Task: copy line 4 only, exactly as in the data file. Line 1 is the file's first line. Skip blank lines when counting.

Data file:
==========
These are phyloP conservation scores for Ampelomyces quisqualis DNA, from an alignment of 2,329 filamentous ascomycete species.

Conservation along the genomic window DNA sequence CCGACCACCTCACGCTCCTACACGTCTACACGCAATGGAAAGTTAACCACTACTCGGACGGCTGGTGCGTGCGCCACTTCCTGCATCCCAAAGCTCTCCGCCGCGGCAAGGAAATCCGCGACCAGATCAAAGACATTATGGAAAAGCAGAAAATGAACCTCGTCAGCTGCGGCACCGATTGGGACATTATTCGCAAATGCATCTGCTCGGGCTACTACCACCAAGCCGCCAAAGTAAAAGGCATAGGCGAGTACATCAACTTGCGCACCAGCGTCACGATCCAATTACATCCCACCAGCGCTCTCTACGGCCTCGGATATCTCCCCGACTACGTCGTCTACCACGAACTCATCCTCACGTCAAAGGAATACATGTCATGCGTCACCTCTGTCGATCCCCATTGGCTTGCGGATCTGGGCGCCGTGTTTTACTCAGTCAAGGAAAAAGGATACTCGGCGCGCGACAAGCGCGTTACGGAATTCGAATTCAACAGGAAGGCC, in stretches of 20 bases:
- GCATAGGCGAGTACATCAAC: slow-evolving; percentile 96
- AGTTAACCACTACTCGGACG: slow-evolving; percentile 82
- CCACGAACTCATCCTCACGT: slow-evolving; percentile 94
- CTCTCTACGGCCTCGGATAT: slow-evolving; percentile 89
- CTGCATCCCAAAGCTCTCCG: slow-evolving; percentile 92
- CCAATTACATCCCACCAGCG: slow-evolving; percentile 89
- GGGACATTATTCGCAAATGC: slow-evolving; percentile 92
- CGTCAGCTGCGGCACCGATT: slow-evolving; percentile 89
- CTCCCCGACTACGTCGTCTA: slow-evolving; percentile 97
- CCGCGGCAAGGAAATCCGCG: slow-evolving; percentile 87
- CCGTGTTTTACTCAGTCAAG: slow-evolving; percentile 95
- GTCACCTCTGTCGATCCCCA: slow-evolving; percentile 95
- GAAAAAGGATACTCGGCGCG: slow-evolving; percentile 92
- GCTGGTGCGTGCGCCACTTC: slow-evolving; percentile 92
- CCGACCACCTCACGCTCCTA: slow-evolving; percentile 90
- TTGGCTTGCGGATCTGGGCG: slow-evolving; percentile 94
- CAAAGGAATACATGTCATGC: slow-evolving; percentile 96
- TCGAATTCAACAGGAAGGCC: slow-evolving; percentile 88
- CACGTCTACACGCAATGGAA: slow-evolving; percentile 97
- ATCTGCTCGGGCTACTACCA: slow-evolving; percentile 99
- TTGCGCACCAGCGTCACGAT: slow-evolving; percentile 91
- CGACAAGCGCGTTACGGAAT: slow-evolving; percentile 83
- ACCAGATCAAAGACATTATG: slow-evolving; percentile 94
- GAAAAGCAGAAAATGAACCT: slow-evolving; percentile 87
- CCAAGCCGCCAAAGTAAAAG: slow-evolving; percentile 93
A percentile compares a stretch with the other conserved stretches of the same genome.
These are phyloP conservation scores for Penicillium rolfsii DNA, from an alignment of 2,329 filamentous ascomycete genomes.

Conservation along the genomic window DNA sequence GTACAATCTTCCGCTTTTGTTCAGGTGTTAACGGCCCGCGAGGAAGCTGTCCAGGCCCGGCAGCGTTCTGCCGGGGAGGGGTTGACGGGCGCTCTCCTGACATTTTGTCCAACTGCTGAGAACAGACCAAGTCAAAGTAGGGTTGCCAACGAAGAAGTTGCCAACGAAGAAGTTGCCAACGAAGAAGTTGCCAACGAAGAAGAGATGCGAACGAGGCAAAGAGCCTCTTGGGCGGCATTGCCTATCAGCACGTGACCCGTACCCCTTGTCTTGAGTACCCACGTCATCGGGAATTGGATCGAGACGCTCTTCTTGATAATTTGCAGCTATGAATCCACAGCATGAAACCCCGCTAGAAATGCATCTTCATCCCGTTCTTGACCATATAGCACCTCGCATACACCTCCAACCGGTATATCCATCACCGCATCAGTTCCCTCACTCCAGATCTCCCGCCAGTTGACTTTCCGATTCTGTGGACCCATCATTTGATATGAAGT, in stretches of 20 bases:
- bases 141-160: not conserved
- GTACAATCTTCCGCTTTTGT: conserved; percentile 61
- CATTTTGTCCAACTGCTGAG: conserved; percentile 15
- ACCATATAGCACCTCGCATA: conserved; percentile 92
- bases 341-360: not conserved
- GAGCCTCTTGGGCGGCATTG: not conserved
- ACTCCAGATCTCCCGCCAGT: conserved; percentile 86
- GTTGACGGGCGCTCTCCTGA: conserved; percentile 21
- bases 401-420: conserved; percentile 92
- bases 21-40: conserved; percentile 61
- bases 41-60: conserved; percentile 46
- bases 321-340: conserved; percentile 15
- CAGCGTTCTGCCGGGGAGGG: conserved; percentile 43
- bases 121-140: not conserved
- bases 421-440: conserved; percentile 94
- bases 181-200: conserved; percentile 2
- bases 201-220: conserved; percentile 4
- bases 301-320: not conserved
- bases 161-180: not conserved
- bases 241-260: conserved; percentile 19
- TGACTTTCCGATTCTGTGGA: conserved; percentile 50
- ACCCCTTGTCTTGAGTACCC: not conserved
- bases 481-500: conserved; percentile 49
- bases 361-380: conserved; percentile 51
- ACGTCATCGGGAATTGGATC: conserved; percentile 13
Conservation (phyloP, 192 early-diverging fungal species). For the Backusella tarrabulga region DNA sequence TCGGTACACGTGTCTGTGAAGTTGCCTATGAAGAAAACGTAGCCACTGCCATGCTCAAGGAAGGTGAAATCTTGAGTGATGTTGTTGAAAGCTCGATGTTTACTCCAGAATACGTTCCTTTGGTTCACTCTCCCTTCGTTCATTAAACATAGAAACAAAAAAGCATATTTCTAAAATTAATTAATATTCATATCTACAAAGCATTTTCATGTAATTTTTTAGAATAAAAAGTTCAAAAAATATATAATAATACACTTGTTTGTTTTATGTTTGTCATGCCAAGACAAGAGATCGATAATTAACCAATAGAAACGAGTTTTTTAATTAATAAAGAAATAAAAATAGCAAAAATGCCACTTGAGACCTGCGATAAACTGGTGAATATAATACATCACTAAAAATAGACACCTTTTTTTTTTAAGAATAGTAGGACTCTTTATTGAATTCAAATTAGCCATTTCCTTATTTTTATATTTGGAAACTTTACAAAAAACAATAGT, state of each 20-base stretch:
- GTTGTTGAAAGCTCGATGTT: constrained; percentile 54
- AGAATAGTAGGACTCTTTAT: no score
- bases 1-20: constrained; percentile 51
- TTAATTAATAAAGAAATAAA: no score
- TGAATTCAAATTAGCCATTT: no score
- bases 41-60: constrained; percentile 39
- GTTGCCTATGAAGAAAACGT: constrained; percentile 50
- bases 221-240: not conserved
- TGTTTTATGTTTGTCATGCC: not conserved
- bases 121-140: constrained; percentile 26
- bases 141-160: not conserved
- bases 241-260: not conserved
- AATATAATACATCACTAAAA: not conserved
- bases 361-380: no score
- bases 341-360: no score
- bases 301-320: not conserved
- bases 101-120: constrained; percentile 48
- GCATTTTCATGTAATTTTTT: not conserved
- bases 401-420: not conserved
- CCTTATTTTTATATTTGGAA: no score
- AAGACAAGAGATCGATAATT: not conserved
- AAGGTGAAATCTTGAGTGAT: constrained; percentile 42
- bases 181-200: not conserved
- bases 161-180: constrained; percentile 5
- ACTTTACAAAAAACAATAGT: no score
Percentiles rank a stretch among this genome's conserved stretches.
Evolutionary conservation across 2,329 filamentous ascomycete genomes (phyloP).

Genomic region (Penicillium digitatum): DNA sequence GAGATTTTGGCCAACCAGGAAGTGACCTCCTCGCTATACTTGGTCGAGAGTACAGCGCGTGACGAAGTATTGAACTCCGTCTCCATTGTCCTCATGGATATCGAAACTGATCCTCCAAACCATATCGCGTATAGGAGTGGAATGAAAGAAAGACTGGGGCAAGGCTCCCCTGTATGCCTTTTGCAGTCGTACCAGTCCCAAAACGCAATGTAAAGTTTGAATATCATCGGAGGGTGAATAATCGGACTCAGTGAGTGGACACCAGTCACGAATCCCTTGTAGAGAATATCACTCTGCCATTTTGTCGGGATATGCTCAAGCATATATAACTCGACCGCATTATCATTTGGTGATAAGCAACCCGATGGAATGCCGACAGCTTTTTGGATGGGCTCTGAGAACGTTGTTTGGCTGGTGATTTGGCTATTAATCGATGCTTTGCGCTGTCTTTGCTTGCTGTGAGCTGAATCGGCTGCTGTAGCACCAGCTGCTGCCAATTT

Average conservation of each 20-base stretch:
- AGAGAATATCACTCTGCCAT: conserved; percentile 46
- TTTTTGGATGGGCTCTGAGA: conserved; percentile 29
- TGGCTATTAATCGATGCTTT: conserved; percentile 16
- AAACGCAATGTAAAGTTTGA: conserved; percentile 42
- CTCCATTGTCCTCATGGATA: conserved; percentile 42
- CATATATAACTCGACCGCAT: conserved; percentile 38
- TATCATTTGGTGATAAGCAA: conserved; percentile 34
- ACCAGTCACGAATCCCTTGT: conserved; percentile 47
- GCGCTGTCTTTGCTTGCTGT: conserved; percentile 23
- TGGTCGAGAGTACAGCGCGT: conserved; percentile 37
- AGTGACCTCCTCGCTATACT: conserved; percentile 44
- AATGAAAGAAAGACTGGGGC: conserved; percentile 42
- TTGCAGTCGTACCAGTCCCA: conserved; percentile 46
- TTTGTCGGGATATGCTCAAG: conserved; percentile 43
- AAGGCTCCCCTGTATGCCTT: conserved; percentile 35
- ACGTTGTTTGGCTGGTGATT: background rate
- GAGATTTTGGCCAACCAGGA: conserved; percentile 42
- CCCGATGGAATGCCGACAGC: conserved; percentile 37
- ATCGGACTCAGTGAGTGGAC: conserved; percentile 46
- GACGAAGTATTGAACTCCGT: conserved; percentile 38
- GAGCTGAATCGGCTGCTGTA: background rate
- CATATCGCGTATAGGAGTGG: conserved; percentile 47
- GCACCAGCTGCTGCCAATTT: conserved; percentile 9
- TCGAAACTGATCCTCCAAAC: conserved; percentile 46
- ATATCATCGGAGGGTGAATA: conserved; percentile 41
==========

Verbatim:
- AGTTAACCACTACTCGGACG: slow-evolving; percentile 82